Teachers’ Day: 'Superheroes' at the heart of education recovery Filed on October 4, 2021
Wam file

Over the past year and half, teachers have been under huge pressure to adapt classroom lesson delivery to a fully online or hybrid model

Teachers are indeed our superheroes.

Ever since the pandemic struck and our world turned upside down, our teachers have splendidly risen to the challenge to ensure that education continued unhindered even as schools went empty and remote learning became the new normal.

It is indeed right that this year on World Teachers’ Day, October 5, these superstars are being celebrated under the theme: Teachers at the heart of education recovery.

Over the past year and half, teachers have been under a huge pressure to adapt classroom lesson delivery to a fully online or hybrid model. They have kept classes going, conducted exams, completed academic sessions and even carried out complex standard operating procedures (SOPs) to keep everyone safe when schools reopened.

Teachers helped students cope with the ‘new normal’, and now they are once again realigning to initiate a post-pandemic recovery as full in-person learning commences again.

Khaleej Times touched base with a few veteran teachers, to bring their stories of struggle and triumph to you.

Pandora of the digital world

Daisy Justus, who is a senior English Teacher at GEMS Our Own High School – Al Warqa’a, has spent 41 years as a teacher. She is GEMS Education’s longest serving teacher. She said she had to adapt to the massive change when the pandemic struck.

“During the lockdown period of the pandemic, our students and staff had to adjust quickly. Our priority was ensuring a smooth continuation of teaching and learning for all our students and caring for their well-being through an unprecedented event. Teaching through a screen daily was challenging. However, our students also helped and supported us – we’re always learning from each other.”

The veteran arrived to the UAE in 1978 and joined what was then Our Own English High School in September 1980. “I had the privilege of being interviewed by the late KS Varkey himself (father of Sunny Varkey, GEMS Education founder and chairman) and was guided through my profession by Madam Mariamma Varkey who passed away earlier this year.” she said.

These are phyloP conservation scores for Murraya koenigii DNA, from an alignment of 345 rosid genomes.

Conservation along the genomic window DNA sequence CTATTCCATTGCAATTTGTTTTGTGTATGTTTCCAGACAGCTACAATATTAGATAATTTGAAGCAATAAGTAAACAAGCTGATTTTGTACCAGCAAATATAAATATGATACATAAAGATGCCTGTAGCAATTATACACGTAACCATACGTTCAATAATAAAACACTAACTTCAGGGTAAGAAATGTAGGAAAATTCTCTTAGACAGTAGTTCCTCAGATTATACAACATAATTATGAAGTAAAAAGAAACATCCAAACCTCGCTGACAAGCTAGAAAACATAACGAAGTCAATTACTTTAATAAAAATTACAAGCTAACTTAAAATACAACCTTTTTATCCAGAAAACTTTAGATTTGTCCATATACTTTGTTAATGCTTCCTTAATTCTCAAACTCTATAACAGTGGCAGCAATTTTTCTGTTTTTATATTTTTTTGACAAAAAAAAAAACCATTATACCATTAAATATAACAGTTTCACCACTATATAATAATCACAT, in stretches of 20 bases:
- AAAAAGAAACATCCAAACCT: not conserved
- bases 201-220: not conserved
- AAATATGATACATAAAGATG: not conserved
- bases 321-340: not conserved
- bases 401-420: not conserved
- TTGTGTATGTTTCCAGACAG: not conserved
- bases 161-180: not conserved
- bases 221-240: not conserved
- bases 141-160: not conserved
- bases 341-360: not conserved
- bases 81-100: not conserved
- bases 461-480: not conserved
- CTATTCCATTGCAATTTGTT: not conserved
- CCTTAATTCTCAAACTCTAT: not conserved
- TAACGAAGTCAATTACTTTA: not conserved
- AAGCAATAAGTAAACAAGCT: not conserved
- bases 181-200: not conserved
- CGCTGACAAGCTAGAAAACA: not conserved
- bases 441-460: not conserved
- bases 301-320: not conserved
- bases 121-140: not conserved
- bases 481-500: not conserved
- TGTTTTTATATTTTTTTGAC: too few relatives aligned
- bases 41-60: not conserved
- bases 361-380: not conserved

Justus is driven by a passion for teaching. “What I have always loved about teaching is that I could inspire and be inspired by the young minds that enter my classroom every day.

“One of the biggest changes I’ve seen over the years is the delivery of the curriculum. When I started out, it was the ‘talk and chalk’ method; now teaching is multi-dimensional.”

Teachers said that while technology and digital platforms dominated education last year is here to stay, the human element of teaching can never be replaced.

Conor Ralph, Grade 9 and 10 Leader of English language and literature at Jumeira Baccalaureate School, who has been an educationist for the past 10 years, said: “Despite having taught across different continents, and having experienced a wide range of educational contexts, nothing was sufficient to prepare me for the day in early March 2020 when we closed our school and went to work from home.

“The adjustment needed to be quick. Teachers had to adapt to using technology to deliver lessons and communicate with students, colleagues and parents. Our pupils showed resilience and courage in the face of so much uncertainty.

“Innovation was key; we adopted project-based work, allowing students time to work on cross-curricular tasks over several weeks (known as GRASPS). We used online breakout rooms to facilitate group work in lessons and even managed to have guest speakers join virtual assemblies from other time zones!

“The clearest conclusion I have drawn from the experience relates to the importance of the teacher-student relationship. Online learning saw growth in these relationships, but there is nothing like being together – we are delighted to have everybody back safe and sound in the same place.”

Muhammad Ali Kottakkulam, principal, Gulf Indian High School Dubai, who has been associated with the education sector for the past 33 years, said: “The faculty and students were equally thrilled with the beginning of face-to-face learning on Sunday. As teachers are basically comfortable with face-to-face teaching, they didn’t face any big challenge at all. Rather, they all were comfortable and happy to offer face-to-face lessons after the more challenging blended learning.”

Teachers sometimes had to share workspaces and gadgets with the whole family at home, but they managed to sail through. Lorraine Williams, Year 6 teacher at GEMS FirstPoint School – The Villa, said: “I see my job as being not just a teacher, but also the person responsible for the children’s needs and care. I also see it as my responsibility to make sure children love learning. I am glad children are back in school now, as we can use the science laboratories.”

Educationists say resumed proximity of students and teachers has once again brought about a more natural, interactive and animated classroom ambience.

“It was a sight to behold, with the classroom filled with young, energetic, and enthusiastic learners. With masks on their faces, their eyes spoke thousands of mixed emotions like happiness, excitement, confusion and anxiety,” said Salon Mary who has been an educationist for more than 15 years and works as a secondary school supervisor, HOD in Gulf Model School, Dubai.

“Moving from online learning to onsite learning is a great relief from a black screen filled with tiny faces with no more requests to switch on the cameras, mute or unmute the mics.

“It is now a challenge for me with the restrictions in place on how to realign my active classroom sessions.”

Nandini Sircar

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